The world has lost a a true icon, as the legendary Pelé passed away Thursday in his native Brazil.
Born Edson Arantes do Nascimento, the Brazilian maestro dazzled the world in the 1950s, 60s and 70s, winning three World Cup titles over that span. And he spent nearly 20 years making 636 appearances with Santos in his home country – but it was his three seasons with the New York Cosmos that perhaps made an even bigger impact on the sport.
Pelé in America: His legacy
Pelé arrived in the USA in 1975, signing with the New York Cosmos in the North American Soccer League. The league had been kicking around since 1968, and the Cosmos themselves since 1971, but Pelé was a watershed moment for both entities, and the game itself, in America.
Pelé came to these shores already established as a legend. Three World Cups and a prestigious tenure at Santos already had cemented his status as the greatest player in the world. But unlike today when foreign stars sign in the US, he was a legend many Americans had never seen before. A truly mythical figure. If you didn’t happen to catch newsreel footage of the World Cup once in a blue moon, even avid soccer fans in the US had likely never seen Pelé actually play. It was as if Babe Ruth had magically signed back with the Yankees, to play in front of a generation who had only read about him in stories.
How Pelé turned the sport around in the US
The wonderful documentary Once in a Lifetime outlines his time in New York. From fields painted green to wild parties at Studio 54, sold out NFL stadiums to dodgy high school fields, his tenure in America was full of contrast. But his play lived up to the hype. He scored 37 goals in his 64 appearances, and guided the Cosmos to the 1977 Soccer Bowl title. His final competitive match was that championship game, a 2-1 win over the Seattle Sounders at what is today Providence Park in Portland, OR.
Pelé’s influence went beyond the bright lights of The Big Apple, however. His signing opened the floodgates to more international stars joining the NASL. Johan Cruyff. George Best. Franz Beckenbauer. Gerd Müller. Carlos Alberto. Gordon Banks. Undeniable gods of the game plied their trade in the USA for a brief, glittering moment in the late 70s and early 80s. These stars lifted attendances and viewership for the league.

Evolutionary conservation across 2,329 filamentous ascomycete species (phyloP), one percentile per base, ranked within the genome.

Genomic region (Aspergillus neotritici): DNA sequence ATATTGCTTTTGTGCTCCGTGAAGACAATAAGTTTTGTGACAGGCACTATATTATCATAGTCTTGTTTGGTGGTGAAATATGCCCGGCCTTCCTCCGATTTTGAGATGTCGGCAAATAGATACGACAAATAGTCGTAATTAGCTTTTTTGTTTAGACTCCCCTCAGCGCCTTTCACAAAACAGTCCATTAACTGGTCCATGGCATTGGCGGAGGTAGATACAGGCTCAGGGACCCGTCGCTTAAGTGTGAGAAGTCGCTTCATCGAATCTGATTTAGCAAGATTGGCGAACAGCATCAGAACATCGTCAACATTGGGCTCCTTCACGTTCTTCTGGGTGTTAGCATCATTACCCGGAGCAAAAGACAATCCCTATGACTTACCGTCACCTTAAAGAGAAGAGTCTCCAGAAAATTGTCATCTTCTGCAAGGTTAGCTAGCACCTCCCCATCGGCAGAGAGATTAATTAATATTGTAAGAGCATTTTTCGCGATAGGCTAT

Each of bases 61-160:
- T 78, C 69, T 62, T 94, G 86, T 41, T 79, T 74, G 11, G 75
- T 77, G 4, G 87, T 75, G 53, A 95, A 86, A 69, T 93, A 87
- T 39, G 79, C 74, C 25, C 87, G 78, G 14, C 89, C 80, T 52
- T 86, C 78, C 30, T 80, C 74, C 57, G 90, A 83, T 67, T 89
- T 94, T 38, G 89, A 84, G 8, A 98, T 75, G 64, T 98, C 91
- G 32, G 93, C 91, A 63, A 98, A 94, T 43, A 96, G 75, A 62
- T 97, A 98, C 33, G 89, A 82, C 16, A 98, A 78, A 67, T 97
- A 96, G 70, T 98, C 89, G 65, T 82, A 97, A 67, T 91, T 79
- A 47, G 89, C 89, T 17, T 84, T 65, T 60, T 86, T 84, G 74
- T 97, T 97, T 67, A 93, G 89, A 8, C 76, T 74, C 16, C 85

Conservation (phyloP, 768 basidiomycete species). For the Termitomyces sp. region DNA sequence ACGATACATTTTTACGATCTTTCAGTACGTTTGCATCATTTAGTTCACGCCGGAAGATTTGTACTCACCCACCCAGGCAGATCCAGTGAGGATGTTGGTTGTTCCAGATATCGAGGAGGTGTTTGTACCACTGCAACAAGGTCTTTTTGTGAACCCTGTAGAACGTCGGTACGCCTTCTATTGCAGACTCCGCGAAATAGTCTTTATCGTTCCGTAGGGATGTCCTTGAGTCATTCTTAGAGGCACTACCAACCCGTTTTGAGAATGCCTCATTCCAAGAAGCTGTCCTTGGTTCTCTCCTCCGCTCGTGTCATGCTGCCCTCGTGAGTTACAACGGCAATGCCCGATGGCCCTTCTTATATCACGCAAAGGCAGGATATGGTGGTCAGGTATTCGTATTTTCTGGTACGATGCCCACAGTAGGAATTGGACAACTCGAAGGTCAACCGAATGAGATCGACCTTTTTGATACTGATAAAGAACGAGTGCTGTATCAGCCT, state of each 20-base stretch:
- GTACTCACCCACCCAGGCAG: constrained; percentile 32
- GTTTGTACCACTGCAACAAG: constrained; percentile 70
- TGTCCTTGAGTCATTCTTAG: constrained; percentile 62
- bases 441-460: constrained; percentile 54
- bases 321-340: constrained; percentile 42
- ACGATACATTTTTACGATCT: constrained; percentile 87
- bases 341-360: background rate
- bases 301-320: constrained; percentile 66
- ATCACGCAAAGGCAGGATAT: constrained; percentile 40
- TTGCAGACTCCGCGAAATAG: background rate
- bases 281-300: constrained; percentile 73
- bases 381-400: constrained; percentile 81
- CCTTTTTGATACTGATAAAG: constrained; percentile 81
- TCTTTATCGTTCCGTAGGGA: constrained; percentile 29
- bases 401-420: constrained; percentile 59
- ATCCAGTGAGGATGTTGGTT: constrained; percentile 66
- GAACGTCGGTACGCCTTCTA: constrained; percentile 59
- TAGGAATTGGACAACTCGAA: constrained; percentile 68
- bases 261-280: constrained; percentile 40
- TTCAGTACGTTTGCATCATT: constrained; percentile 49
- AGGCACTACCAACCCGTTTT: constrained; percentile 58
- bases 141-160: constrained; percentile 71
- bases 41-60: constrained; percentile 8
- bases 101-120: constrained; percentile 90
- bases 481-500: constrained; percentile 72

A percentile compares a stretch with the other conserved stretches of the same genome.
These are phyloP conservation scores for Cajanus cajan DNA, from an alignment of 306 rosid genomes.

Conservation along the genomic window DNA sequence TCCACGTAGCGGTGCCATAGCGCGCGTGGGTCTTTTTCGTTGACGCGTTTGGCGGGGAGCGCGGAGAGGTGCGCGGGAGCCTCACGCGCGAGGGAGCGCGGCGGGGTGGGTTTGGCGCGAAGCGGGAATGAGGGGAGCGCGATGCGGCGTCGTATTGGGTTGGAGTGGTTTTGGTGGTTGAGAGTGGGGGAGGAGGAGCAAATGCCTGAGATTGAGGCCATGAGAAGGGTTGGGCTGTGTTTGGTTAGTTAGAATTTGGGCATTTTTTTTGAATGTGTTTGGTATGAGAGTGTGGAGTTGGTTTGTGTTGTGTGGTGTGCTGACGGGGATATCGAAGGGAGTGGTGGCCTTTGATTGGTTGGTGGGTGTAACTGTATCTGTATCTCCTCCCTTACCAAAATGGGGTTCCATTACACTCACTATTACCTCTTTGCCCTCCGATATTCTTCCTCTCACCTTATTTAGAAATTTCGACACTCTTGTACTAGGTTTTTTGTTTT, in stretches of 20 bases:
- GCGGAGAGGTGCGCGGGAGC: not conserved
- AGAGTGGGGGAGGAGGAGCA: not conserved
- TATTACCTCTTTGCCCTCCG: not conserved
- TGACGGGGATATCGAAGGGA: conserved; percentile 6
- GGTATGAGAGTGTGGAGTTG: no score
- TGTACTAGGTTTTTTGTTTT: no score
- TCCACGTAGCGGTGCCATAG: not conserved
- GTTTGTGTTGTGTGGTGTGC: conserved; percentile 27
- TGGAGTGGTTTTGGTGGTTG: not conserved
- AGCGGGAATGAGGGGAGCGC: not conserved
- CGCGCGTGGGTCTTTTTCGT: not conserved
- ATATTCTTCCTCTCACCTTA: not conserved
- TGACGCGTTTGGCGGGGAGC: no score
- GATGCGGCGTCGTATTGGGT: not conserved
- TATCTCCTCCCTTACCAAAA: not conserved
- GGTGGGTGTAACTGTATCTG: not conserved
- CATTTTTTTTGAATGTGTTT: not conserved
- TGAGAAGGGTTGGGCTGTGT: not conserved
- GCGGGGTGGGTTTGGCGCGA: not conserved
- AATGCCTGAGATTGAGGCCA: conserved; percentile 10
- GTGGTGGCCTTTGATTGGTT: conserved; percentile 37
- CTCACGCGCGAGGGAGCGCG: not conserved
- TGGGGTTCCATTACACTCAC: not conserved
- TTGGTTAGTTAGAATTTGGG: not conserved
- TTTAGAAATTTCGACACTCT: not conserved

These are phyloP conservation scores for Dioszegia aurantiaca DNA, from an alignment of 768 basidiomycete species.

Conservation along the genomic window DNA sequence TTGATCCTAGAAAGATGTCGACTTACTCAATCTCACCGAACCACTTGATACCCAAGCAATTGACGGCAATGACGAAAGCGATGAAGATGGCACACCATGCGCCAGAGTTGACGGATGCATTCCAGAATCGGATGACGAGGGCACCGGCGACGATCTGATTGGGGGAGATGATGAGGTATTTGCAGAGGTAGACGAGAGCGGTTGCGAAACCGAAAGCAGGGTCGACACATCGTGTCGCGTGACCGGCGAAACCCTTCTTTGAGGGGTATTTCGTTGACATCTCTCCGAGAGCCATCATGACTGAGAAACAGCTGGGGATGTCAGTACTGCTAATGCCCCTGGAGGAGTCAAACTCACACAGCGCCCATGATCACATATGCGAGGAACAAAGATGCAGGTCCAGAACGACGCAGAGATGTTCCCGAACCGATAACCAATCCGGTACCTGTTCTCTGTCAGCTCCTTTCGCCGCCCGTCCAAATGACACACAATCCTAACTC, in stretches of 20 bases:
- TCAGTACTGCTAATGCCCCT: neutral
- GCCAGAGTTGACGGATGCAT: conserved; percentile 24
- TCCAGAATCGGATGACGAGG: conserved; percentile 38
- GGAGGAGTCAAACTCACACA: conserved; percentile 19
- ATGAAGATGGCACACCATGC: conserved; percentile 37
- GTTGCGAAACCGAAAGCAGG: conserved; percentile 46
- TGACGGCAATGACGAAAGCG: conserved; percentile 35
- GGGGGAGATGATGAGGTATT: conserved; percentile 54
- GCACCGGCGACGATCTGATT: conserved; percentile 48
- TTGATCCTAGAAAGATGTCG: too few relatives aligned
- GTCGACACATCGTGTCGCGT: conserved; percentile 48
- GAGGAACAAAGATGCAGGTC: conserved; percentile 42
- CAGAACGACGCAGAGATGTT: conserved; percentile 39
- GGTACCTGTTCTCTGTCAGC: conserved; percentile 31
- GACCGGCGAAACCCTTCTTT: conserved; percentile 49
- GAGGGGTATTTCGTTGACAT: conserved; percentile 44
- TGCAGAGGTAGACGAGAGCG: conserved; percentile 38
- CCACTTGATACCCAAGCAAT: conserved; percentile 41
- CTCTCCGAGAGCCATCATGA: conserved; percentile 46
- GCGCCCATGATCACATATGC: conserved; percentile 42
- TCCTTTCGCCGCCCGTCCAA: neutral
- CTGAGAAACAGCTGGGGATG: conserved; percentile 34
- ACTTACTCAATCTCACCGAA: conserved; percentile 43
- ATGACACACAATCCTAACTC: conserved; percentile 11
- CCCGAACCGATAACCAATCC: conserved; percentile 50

The Cosmos in particular set records that still stand today (1977’s 77,891 crowd at Giants Stadium remains the highest attendance ever for a domestic, standalone match between two American soccer teams).
And while the finances and fortunes of the original NASL didn’t last, the legacy of Pelé and those that followed him did make a huge impact on the game. Youth soccer participation in the United States skyrocketed in the 1970s as the sport suddenly became a mainstream fixture. When the league faltered in the mid-80s, the grassroots game remained stronger than ever, with millions of kids playing soccer in every corner of the country.
On the professional side, while there were dark times post-NASL, the seeds planted in those rockstar days bore fruit down the line. Many clubs that Pelé played against, among them the Tampa Bay Rowdies, Seattle Sounders, Portland Timbers, San Jose Earthquakes, and others would be reborn in later years and are still playing today. The foundations laid by Pelé and the rest of the late-70s NASL are the base upon which the soccer infrastructure and robust fandom we enjoy today in this country are built upon.
Pelé at the rebirth of NASL
The nostalgia factor of the old NASL inspired a reboot of both the league and the Cosmos in the 2010s. The legend himself was on hand in August 2013 when the Cosmos returned to the field after 30 years, taking on another NASL descendent, the Fort Lauderdale Strikers, in Hempstead, NY. The Cosmos would go on to secure a dramatic late victory in that game. It was a match I happened to be at, supporting the Strikers on the road. Despite the result, seeing the atmosphere, two historic clubs, and such a massively important figure in person was surreal. It was like seeing a superhero in real life.
Unfortunately it was just another fleeting moment of fanfare, as neither the modern NASL, Cosmos or Strikers still exist in any meaningful way just nine short years after that game.
But remaining hiccups in the domestic game aside, it cannot be stressed how much the arrival of Pelé forever changed the soccer landscape in America. David Beckham signing with the LA Galaxy in 2007 was a similar landmark event, creating a traveling hysteria wherever they went and packing stadiums across the nation. But it would not have been possible without Pelé first conquering these shores all those years ago.
While his accomplishments in Brazil with the national team and Santos are remarkable, if he had never existed, that nation and club both would surely still have won many titles, played remarkable football and produced brilliant players. But in America, Pelé’s arrival and legacy transformed the game forever, lighting the spark that has driven five decades of rapid advancement in the sport of soccer. Without Pelé, the sport in the United States could very well be far behind where we see it today. Without Pelé, MLS may have never happened.
The man may be gone, but his name and spirit will live on in the sport forever.
Photo credit: Imago
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